- (2) a research assignment (max. 5,000 words, 70%), normally developing the topic explored in the first assessment but with a full research and analysis. This essay relates to all Learning Outcomes, esp. 1, 2, 3, and 6. (70) [LO null]
- (3) The course would also include an online quiz or quizzes during the intensive delivery period, with automatic feedback generated for incorrect answers. This will allow students to check and consolidate their understanding before the delivery period is completed, and so to seek lecturer clarification. (null) [LO null]
The ANU uses Turnitin to enhance student citation and referencing techniques, and to assess assignment submissions as a component of the University's approach to managing Academic Integrity. While the use of Turnitin is not mandatory, the ANU highly recommends Turnitin is used by both teaching staff and students. For additional information regarding Turnitin please visit the ANU Online website.
Approx. 26 hours of teaching (either in the form of 4-6 weeks online engagement and instruction followed by 2-day intensive in-person teaching, or as a 4 day intensive face-to-face course). Where offered as a 4-day intensive, the course will also require advanced preparation through assigned readings. In total, it is anticipated that the hours required for completion this course (preparation, online engagement and face-to-face teaching, and completion of assessment) will not exceed 120 hours.
Requisite and Incompatibility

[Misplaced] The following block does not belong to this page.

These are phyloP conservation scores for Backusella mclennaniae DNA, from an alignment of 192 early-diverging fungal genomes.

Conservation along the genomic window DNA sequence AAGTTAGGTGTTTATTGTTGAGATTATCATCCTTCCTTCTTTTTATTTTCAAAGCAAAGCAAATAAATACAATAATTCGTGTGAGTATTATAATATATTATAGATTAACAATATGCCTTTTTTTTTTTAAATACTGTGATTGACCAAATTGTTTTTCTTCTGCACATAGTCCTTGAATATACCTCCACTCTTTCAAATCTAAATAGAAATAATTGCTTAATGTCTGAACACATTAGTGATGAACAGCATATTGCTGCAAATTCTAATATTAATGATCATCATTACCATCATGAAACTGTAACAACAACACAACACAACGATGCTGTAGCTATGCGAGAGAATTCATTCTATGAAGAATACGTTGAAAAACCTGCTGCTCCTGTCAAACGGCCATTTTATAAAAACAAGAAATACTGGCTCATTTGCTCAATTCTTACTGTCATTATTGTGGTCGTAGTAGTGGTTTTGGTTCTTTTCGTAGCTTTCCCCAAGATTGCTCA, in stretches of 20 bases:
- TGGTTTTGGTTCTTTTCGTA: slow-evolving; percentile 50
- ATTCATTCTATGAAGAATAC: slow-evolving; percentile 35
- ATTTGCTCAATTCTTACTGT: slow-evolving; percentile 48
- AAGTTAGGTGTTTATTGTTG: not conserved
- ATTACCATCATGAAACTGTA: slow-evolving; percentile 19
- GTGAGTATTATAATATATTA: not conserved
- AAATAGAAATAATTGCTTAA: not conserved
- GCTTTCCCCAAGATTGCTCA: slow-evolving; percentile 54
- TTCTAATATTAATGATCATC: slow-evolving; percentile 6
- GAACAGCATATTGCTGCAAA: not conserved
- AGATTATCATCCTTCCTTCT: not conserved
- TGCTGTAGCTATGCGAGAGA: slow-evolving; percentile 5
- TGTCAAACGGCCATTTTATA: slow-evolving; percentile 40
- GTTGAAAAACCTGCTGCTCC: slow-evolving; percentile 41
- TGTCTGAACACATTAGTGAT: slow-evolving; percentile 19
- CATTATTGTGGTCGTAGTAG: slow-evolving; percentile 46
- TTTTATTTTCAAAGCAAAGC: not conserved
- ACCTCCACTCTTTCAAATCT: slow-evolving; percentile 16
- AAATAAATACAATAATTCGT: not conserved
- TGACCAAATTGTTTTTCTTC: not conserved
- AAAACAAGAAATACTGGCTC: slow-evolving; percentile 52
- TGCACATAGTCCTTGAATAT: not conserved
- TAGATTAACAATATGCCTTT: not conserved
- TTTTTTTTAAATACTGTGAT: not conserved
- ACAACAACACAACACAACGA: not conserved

Prescribed TextsThere is no single prescribed text for this course. Students will benefit from a comprehensive (but selective) reading guide for the subject overall, and by topic.
Preliminary ReadingThe full required and recommended reading list for this course will be posted on the course Wattle page. General indicate reading includes the following, in addition to institution-specific materials from the ICC, UNCITRAL and other arbitration forums or regimes:Redfern and Hunter on International Arbitration, 2015, Nigel Blackaby et al.Handbook on international arbitration and ADR, Thomas E. Carbonneau. International commercial arbitration, (7 vol. looseleaf set), Clive Schmitthoff (ed.).The leading arbitrators' guide to international arbitration, Lawrence Newman, Richard Hill (eds.).Russell on Arbitration, 2015, David St John Sutton.Introduction to International Arbitration Practice, 2014, Pierre Karrer.
Assumed KnowledgeThe course does not have formally 'assumed knowledge' dimensions.Students who have completed courses in Contract Law, Corporate and/or Commercial Law, and Litigation and Dispute Settlement may find some of the course content more familiar.
Tuition fees are for the academic year indicated at the top of the page.
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- Student Contribution Band:
- Unit value:
- 6 units
If you are an undergraduate student and have been offered a Commonwealth supported place, your fees are set by the Australian Government for each course. At ANU 1 EFTSL is 48 units (normally 8 x 6-unit courses). You can find your student contribution amount for each course at Fees. Where there is a unit range displayed for this course, not all unit options below may be available.